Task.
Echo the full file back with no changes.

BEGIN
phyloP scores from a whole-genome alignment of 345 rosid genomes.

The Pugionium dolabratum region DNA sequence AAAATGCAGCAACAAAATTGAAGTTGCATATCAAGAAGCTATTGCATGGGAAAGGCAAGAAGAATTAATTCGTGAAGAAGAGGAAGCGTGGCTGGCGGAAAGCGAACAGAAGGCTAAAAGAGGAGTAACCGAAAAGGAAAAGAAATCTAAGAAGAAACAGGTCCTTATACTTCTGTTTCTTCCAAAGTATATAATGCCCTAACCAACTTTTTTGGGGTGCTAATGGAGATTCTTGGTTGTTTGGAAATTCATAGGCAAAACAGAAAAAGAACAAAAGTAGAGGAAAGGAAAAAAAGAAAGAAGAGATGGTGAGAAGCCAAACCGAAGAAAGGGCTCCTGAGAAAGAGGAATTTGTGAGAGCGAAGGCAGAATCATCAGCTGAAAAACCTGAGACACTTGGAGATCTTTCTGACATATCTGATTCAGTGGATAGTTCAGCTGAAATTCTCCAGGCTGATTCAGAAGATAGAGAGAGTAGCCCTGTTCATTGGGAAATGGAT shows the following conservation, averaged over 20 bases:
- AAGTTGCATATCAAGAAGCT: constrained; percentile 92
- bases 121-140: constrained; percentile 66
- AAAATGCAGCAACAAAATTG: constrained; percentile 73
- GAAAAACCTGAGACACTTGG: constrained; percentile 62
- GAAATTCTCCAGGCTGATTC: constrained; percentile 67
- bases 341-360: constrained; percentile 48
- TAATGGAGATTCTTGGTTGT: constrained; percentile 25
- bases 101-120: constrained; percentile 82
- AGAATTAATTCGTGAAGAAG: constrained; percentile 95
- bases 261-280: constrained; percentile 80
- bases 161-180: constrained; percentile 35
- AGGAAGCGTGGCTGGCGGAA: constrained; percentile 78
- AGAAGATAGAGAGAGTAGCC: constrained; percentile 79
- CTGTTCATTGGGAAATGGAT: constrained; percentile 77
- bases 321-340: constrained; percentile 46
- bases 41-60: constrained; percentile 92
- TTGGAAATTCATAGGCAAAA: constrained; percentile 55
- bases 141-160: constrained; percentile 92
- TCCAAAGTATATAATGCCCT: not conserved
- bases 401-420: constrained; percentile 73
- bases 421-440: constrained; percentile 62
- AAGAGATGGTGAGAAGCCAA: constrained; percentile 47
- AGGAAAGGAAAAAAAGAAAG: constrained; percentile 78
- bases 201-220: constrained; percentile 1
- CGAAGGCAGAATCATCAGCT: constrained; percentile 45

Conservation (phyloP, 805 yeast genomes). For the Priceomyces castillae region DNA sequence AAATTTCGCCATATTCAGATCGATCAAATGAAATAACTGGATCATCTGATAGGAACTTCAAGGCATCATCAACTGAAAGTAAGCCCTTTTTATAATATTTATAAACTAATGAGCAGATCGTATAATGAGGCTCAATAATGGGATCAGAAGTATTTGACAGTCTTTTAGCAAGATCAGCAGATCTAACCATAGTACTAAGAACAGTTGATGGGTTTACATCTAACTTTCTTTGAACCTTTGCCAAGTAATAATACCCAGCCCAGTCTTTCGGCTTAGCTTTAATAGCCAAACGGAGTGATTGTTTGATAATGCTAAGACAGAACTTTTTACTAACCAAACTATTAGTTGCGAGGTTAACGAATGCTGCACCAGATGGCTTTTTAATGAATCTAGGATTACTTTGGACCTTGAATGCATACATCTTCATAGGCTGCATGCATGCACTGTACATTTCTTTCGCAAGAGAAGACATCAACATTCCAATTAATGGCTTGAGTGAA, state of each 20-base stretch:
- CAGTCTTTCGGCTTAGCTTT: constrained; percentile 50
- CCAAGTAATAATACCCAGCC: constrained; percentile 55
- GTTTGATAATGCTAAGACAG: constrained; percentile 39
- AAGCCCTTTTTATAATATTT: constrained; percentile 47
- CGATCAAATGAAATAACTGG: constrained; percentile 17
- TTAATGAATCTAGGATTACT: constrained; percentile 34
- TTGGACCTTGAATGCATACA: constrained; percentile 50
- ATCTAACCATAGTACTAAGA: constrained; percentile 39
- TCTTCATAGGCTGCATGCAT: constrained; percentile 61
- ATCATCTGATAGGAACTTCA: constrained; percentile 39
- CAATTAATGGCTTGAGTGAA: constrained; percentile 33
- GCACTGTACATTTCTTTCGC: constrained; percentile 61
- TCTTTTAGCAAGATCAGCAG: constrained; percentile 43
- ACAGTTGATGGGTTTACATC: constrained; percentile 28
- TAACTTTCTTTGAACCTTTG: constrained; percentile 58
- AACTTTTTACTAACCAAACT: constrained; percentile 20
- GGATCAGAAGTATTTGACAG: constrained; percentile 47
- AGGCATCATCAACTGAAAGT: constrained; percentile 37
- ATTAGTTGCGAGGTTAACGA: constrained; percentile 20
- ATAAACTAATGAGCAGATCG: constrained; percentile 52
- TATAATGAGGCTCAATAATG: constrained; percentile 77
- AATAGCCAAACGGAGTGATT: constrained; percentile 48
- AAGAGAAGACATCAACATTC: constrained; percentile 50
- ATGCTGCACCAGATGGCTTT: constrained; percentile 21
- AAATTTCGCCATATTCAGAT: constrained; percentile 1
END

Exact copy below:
phyloP scores from a whole-genome alignment of 345 rosid genomes.

The Pugionium dolabratum region DNA sequence AAAATGCAGCAACAAAATTGAAGTTGCATATCAAGAAGCTATTGCATGGGAAAGGCAAGAAGAATTAATTCGTGAAGAAGAGGAAGCGTGGCTGGCGGAAAGCGAACAGAAGGCTAAAAGAGGAGTAACCGAAAAGGAAAAGAAATCTAAGAAGAAACAGGTCCTTATACTTCTGTTTCTTCCAAAGTATATAATGCCCTAACCAACTTTTTTGGGGTGCTAATGGAGATTCTTGGTTGTTTGGAAATTCATAGGCAAAACAGAAAAAGAACAAAAGTAGAGGAAAGGAAAAAAAGAAAGAAGAGATGGTGAGAAGCCAAACCGAAGAAAGGGCTCCTGAGAAAGAGGAATTTGTGAGAGCGAAGGCAGAATCATCAGCTGAAAAACCTGAGACACTTGGAGATCTTTCTGACATATCTGATTCAGTGGATAGTTCAGCTGAAATTCTCCAGGCTGATTCAGAAGATAGAGAGAGTAGCCCTGTTCATTGGGAAATGGAT shows the following conservation, averaged over 20 bases:
- AAGTTGCATATCAAGAAGCT: constrained; percentile 92
- bases 121-140: constrained; percentile 66
- AAAATGCAGCAACAAAATTG: constrained; percentile 73
- GAAAAACCTGAGACACTTGG: constrained; percentile 62
- GAAATTCTCCAGGCTGATTC: constrained; percentile 67
- bases 341-360: constrained; percentile 48
- TAATGGAGATTCTTGGTTGT: constrained; percentile 25
- bases 101-120: constrained; percentile 82
- AGAATTAATTCGTGAAGAAG: constrained; percentile 95
- bases 261-280: constrained; percentile 80
- bases 161-180: constrained; percentile 35
- AGGAAGCGTGGCTGGCGGAA: constrained; percentile 78
- AGAAGATAGAGAGAGTAGCC: constrained; percentile 79
- CTGTTCATTGGGAAATGGAT: constrained; percentile 77
- bases 321-340: constrained; percentile 46
- bases 41-60: constrained; percentile 92
- TTGGAAATTCATAGGCAAAA: constrained; percentile 55
- bases 141-160: constrained; percentile 92
- TCCAAAGTATATAATGCCCT: not conserved
- bases 401-420: constrained; percentile 73
- bases 421-440: constrained; percentile 62
- AAGAGATGGTGAGAAGCCAA: constrained; percentile 47
- AGGAAAGGAAAAAAAGAAAG: constrained; percentile 78
- bases 201-220: constrained; percentile 1
- CGAAGGCAGAATCATCAGCT: constrained; percentile 45

Conservation (phyloP, 805 yeast genomes). For the Priceomyces castillae region DNA sequence AAATTTCGCCATATTCAGATCGATCAAATGAAATAACTGGATCATCTGATAGGAACTTCAAGGCATCATCAACTGAAAGTAAGCCCTTTTTATAATATTTATAAACTAATGAGCAGATCGTATAATGAGGCTCAATAATGGGATCAGAAGTATTTGACAGTCTTTTAGCAAGATCAGCAGATCTAACCATAGTACTAAGAACAGTTGATGGGTTTACATCTAACTTTCTTTGAACCTTTGCCAAGTAATAATACCCAGCCCAGTCTTTCGGCTTAGCTTTAATAGCCAAACGGAGTGATTGTTTGATAATGCTAAGACAGAACTTTTTACTAACCAAACTATTAGTTGCGAGGTTAACGAATGCTGCACCAGATGGCTTTTTAATGAATCTAGGATTACTTTGGACCTTGAATGCATACATCTTCATAGGCTGCATGCATGCACTGTACATTTCTTTCGCAAGAGAAGACATCAACATTCCAATTAATGGCTTGAGTGAA, state of each 20-base stretch:
- CAGTCTTTCGGCTTAGCTTT: constrained; percentile 50
- CCAAGTAATAATACCCAGCC: constrained; percentile 55
- GTTTGATAATGCTAAGACAG: constrained; percentile 39
- AAGCCCTTTTTATAATATTT: constrained; percentile 47
- CGATCAAATGAAATAACTGG: constrained; percentile 17
- TTAATGAATCTAGGATTACT: constrained; percentile 34
- TTGGACCTTGAATGCATACA: constrained; percentile 50
- ATCTAACCATAGTACTAAGA: constrained; percentile 39
- TCTTCATAGGCTGCATGCAT: constrained; percentile 61
- ATCATCTGATAGGAACTTCA: constrained; percentile 39
- CAATTAATGGCTTGAGTGAA: constrained; percentile 33
- GCACTGTACATTTCTTTCGC: constrained; percentile 61
- TCTTTTAGCAAGATCAGCAG: constrained; percentile 43
- ACAGTTGATGGGTTTACATC: constrained; percentile 28
- TAACTTTCTTTGAACCTTTG: constrained; percentile 58
- AACTTTTTACTAACCAAACT: constrained; percentile 20
- GGATCAGAAGTATTTGACAG: constrained; percentile 47
- AGGCATCATCAACTGAAAGT: constrained; percentile 37
- ATTAGTTGCGAGGTTAACGA: constrained; percentile 20
- ATAAACTAATGAGCAGATCG: constrained; percentile 52
- TATAATGAGGCTCAATAATG: constrained; percentile 77
- AATAGCCAAACGGAGTGATT: constrained; percentile 48
- AAGAGAAGACATCAACATTC: constrained; percentile 50
- ATGCTGCACCAGATGGCTTT: constrained; percentile 21
- AAATTTCGCCATATTCAGAT: constrained; percentile 1